In the unlikely instance you didn’t want to reveal you were using Linux, this is the distribution you’d choose. Even without any tweaks, the Pantheon desktop is bright and welcoming, with an air of macOS. In large part this is thanks to its choice of fonts and the centralised dock (or “Plank”) that gives quick access to favourite apps and slides off the screen when you maximise a window. Elementary OS founder and CEO Daniel Foré addressed this in a myth buster posted on the Elementary blog, stating that “we have less in common with OS X than others would have you believe”.

If you’re coming from Windows (or a Mac), it does have a few quirks, but you’ll likely be over them within the first hour. Tapping the Windows key doesn’t open the applications menu, but displays a shortcuts cheat sheet (you can change this behaviour via the settings app), while combining it with the arrow keys doesn’t snap a window to the screen edge, but switches between desktops.

Although it’s Ubuntu under the hood, you wouldn’t know from either its skin or the sparse software bundle it installs by default. However, like the other distros on test, it comes with a fully stocked AppCenter from which you can install the usual software, including LibreOffice, Firefox and Thunderbird. There’s no predefined office suite, but the developers have opted for the Epiphany browser and the distribution’s own Pantheon Mail application for communications.

Some downloads in the AppCenter are priced ($10 for Quilter, a distraction-free writing tool; $1 for Beemy, a BMI calculator, and so on), which is unusual. Clicking a price to download them opens a credit card payment form, which is processed through Stripe. Fortunately, the prices are merely suggestions, which can be zeroed by clicking the down-pointing arrow beside them, and they shouldn’t come as too great a surprise, as Elementary is one of only two distros on test that asks for payment up front, with the other being Zorin OS. You can choose to reduce your contribution to $0, but around 1% of users do pay, with most contributing $10.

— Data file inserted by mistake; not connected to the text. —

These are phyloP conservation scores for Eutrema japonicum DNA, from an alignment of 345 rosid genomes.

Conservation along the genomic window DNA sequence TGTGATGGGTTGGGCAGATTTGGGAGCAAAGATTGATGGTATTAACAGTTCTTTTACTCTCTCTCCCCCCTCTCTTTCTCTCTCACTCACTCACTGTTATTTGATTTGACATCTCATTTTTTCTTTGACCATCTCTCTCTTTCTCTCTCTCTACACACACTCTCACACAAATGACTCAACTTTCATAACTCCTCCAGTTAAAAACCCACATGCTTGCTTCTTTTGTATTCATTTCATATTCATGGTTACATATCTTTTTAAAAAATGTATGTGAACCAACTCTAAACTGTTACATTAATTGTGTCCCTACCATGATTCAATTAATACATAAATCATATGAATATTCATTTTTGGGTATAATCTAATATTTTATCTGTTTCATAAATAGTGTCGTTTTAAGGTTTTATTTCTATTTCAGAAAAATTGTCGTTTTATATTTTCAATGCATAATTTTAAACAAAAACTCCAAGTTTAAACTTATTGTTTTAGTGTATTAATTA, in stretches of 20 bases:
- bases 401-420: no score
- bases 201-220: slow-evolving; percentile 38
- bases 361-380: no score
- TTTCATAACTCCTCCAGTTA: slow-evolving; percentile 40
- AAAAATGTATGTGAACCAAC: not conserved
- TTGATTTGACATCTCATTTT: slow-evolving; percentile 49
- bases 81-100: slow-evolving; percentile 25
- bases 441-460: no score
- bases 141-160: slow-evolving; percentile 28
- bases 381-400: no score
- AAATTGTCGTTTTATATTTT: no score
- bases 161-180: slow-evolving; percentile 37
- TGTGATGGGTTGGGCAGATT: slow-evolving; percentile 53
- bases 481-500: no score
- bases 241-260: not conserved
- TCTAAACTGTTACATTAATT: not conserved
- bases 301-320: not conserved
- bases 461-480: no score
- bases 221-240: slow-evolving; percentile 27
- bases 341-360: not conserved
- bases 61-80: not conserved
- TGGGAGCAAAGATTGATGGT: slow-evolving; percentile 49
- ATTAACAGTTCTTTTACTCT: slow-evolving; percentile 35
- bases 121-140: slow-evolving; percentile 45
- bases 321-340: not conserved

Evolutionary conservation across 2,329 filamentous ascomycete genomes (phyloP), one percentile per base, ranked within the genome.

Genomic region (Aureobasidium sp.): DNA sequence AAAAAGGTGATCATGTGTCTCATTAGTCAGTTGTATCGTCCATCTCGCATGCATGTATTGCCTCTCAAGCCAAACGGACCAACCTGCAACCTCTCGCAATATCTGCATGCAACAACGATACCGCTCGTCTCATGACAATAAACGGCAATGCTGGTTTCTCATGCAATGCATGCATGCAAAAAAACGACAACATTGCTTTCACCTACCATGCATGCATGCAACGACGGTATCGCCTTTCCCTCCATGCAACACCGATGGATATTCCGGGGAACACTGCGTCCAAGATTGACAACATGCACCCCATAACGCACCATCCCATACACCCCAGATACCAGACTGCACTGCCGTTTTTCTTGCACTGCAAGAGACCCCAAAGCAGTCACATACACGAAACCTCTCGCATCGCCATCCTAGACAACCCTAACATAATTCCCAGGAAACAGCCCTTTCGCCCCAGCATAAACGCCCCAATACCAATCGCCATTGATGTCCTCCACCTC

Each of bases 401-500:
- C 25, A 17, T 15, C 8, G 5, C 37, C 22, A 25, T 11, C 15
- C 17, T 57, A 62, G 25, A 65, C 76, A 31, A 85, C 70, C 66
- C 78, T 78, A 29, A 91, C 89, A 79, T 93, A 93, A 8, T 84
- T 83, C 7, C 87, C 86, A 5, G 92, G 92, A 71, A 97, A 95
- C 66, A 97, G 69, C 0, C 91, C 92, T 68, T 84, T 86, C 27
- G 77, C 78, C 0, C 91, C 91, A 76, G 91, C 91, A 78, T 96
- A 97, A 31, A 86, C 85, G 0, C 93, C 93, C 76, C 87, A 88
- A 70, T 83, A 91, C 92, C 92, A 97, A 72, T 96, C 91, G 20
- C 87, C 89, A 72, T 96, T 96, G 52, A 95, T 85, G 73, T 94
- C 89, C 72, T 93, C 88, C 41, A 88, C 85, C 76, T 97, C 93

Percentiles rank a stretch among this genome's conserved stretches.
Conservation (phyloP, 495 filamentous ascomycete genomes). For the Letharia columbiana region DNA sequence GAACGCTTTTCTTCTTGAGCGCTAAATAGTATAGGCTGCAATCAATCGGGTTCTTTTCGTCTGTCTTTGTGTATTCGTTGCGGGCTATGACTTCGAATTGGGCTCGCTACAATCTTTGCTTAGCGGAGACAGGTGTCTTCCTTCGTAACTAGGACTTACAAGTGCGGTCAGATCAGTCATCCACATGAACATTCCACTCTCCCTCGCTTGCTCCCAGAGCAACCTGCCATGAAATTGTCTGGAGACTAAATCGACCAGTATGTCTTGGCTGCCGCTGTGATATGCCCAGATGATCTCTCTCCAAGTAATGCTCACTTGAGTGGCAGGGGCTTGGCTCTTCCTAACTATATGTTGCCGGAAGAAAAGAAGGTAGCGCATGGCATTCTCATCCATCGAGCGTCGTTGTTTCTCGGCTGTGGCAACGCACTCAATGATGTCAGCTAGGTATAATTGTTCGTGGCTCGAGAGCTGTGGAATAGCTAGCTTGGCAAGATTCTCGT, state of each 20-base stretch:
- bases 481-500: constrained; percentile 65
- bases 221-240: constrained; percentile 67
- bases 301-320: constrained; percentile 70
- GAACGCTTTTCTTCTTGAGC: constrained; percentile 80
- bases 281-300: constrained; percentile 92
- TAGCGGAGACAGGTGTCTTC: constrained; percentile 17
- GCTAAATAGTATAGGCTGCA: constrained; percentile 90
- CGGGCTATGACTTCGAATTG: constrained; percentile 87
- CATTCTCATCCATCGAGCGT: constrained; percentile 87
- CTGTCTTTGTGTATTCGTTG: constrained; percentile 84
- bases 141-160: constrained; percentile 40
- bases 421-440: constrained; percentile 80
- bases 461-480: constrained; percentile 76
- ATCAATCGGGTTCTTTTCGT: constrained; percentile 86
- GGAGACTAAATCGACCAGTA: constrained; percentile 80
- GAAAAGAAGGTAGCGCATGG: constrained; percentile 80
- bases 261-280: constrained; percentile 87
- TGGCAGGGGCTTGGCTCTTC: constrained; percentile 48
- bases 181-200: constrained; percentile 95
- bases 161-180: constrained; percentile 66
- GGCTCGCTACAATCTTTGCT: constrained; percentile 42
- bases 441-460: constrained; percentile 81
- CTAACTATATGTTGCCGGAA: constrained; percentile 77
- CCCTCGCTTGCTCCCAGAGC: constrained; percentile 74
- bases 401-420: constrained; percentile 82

We installed version 5.1, Hera, which shipped on 3 December 2019 and is based on Ubuntu 18.4 LTS. Elementary OS version 6, Odin, is in the works, but there’s no word yet on when to expect it. It was smooth and fast in our tests, and in Geekbench it turned in respectable scores of 1,011 and 2,001 for single-core and multicore performance respectively.

Installing Elementary OS was entirely fuss-free. We booted from a live USB, which immediately recognised our wireless hardware, allowing us to get online before we’d even installed it. It downloaded the latest patches in the background and, when it rebooted at the end of the process, the resulting OS was up to date and ready to roll… for a while. It was a refreshing experience after installing so many distributions that either couldn’t see or couldn’t use our wireless hardware until we’d found some alternative route to the web. However, the next time we rebooted Elementary, our Wi-Fi disappeared, leaving us in the same position we’d been in with its rivals.

It also lost track of the touchpad when we closed and reopened the lid – an affliction from which many of its contemporaries also suffered. We reverted to a USB mouse while we fixed the issue using a script that unloaded the touchpad driver when the lid was closed and restarted it when it was opened.

Otherwise, peripherals and external devices were handled smoothly. Our wireless printer was detected and, once we’d installed SimpleScan, so was our networked scanner. External drives popped up within a second or so of being connected, and it had no difficulty mapping folders on a NAS. Extended buttons on our keyboard – such as volume controls and brightness – as well as the keyboard backlighting worked as expected and, where appropriate, also displayed complementary onscreen overlays.

Elementary OS is possibly the best-looking distribution on test, and we only say “possibly” because it’s such a close call between it and Zorin. We avoid using words like “nice” in reviews, but here it’s justified: if you want something that’s as nice to look at as it is to use, either would be an excellent choice.

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